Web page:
WordPress does not offer a direct way to earn money from your blog. You need a business account (non-free blog) to have permission to place ads on your site that do not generate revenue for WordPress. Sure, a lot of bloggers, myself included, have turned to Kofi, PayPal, or Patreon hoping that by offering the chance to leave a tip, readers would, but the reality is most people never see a dime. I can’t speak for anyone else, but if just 10% of my monthly readers left a $1 tip, I could survive for the month.
Medium offers a paywall where writers can opt to put their stories behind. This is not required, but nearly 80% of Medium posts are behind the paywall. Bloggers get paid by the number of claps (likes) by members. Membership costs $5 a month, which is not a great amount, but as I have not earned $5 yet, I would be paying so that readers can not find my stories any less than they are already.
How much each clap is worth varies. Readers can leave up to 50 claps on a post (how’s that for like spamming lol) and that tells the author how much the reader liked the story (boy do I feel bad about leaving a single clap). A portion of the $5 membership fee goes to the authors who received claps by that member. The more authors they clap, the less their claps are worth to the author. This is one area where less is more.
For the simple reason that Medium offers a direct opportunity to earn money, I have to say that Medium wins on this one.
WordPress versus Medium – The Community and Interaction
This next part will, hopefully, not come across as bashing one community or the other because they are, as a whole, two very different experiences all together.
On Medium, each blogger has a username and generic landing page that lists their profile, posts, claps, and responses. That’s it. It is nothing that I would consider to be a “blog.” It is nothing more than a bland landing page. For some this means it promotes their posts more than their personalities, which is fine for them. I really like WordPress’s combination of individualization and content. But to each their own (WordPress wins in my book).
I have already written briefly about Medium’s landing page and its highlighting a variety of posts. To expand on that point and how it affects the community is to identify the differences in reader between WordPress and Medium. WordPress, because of its search options and no paywall, creates a level playing field for all its users.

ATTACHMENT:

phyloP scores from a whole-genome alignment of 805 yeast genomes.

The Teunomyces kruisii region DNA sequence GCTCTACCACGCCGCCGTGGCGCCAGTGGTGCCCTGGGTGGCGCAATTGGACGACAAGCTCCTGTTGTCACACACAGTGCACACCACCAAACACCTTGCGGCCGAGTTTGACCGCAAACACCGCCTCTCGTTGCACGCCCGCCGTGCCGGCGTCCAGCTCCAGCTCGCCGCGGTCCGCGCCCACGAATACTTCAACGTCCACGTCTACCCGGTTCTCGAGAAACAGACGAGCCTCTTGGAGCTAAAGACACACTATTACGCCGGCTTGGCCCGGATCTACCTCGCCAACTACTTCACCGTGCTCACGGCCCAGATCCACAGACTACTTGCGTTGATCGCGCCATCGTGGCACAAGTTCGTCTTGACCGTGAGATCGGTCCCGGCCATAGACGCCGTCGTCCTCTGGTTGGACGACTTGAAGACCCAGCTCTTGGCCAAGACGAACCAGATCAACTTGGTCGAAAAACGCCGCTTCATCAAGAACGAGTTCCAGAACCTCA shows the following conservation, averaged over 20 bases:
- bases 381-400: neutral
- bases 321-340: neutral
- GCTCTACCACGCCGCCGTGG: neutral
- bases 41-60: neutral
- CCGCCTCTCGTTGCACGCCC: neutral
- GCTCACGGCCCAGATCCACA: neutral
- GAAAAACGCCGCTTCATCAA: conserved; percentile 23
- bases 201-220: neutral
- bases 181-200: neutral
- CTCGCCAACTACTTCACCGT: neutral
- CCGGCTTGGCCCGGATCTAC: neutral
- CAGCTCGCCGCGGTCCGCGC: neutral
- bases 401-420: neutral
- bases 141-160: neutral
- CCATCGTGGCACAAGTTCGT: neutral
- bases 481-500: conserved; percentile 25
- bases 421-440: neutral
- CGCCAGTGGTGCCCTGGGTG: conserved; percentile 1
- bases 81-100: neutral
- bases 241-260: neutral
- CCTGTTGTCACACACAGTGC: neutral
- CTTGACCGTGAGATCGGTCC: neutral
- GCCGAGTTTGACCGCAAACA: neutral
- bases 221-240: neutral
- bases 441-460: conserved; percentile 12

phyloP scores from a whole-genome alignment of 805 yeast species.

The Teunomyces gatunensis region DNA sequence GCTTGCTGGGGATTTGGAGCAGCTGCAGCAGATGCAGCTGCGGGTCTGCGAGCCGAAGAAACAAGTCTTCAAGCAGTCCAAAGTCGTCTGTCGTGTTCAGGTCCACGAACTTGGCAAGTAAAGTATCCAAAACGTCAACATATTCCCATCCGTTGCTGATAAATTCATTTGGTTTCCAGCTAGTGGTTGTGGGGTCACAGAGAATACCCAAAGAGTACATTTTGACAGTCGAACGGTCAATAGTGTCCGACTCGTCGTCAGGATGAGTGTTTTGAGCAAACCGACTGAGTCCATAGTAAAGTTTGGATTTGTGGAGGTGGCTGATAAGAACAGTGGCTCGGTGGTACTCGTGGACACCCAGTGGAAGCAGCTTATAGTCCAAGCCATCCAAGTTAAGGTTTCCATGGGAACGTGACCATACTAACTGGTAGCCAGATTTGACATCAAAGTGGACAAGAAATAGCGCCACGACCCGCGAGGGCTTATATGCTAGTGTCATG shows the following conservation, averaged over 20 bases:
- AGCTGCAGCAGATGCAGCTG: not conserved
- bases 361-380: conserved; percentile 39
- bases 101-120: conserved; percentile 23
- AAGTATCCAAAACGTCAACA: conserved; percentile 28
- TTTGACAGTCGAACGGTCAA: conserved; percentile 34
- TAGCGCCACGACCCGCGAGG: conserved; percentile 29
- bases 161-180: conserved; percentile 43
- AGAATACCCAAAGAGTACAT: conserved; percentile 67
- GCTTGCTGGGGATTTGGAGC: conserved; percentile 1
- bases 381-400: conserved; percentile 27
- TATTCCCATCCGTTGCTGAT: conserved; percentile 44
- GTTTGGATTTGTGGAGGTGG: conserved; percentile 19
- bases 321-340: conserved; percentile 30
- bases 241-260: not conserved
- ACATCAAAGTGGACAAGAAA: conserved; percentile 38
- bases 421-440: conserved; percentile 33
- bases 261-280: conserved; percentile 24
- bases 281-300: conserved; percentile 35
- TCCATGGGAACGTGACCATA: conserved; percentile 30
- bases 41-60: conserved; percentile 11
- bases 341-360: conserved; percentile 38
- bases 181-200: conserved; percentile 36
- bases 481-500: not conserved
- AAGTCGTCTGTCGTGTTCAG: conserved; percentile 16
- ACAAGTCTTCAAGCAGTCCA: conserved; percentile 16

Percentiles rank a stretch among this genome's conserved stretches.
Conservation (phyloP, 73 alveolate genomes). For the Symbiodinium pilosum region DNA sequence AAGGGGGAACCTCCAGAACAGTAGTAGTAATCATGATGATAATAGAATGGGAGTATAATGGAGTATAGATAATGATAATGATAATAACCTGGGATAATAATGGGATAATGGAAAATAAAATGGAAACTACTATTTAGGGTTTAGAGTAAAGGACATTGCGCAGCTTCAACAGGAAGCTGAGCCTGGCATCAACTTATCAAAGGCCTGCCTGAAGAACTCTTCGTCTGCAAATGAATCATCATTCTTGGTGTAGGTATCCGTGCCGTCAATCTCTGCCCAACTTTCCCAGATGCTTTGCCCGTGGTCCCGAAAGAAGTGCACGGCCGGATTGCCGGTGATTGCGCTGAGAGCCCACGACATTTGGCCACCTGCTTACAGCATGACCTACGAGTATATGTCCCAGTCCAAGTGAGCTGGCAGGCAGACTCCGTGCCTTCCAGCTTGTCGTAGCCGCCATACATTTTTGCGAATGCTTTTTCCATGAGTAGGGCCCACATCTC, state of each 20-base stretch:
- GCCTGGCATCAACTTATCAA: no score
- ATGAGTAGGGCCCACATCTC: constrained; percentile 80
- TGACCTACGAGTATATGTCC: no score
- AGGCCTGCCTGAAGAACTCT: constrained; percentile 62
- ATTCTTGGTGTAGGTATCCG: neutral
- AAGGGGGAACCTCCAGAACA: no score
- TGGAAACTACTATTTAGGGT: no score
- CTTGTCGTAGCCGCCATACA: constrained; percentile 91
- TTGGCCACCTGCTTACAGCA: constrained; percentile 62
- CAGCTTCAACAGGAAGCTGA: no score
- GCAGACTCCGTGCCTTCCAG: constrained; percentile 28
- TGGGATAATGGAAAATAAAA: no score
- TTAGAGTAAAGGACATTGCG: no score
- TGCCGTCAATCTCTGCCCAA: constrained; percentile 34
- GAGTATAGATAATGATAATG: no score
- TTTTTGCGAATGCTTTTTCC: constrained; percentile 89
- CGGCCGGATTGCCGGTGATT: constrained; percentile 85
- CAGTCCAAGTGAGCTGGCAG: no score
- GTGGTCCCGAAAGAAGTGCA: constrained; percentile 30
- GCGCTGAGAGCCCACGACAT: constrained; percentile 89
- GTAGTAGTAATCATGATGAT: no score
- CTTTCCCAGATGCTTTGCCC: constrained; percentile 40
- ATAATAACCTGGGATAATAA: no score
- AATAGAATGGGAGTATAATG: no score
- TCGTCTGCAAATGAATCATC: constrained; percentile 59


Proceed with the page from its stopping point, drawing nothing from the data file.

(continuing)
In the short time I have been writing on Medium, I have encountered a division within their community that is created and enforced by the paywall. The idea that “if I pay for something it is inherently better than something that is free” oozes everywhere on Medium. Yes $5 is nothing to some, but it is a lot to others. On one hand, non-members have limited access to post, do not earn the writer revenue, and have limited functionality on the site (as a reader, non-member writers have equal access).
Finding a following and finding people to follow is akin to the needle in the haystack. Some people on WordPress, like myself, follow back everyone who follows me (with a few exceptions). It’s a personal choice and I don’t begrudge those who don’t. Some prefer to go to that person’s blog and check out their posts first. Imagine being a free member on Medium and trying to build your reading list and following by trying to interact with others only to find out that you can’t because of the paywall.
Yep, Medium has created a haves and have nots division in blogging. Non-members cannot interact with members because they can’t read their paywalled posts. Most writers on Medium do not follow back those who follow them – they want interaction first. Sure, that’s the best way to develop a following, but here’s how one of the leading earners on Medium advises newcomers to build a following (from his webinar): “Follow up to Medium’s daily limit (150) every day for a month. Of the 150 a day, 10-12 should follow you back. That means in 30 days, you’ll have more than 3000 followers.”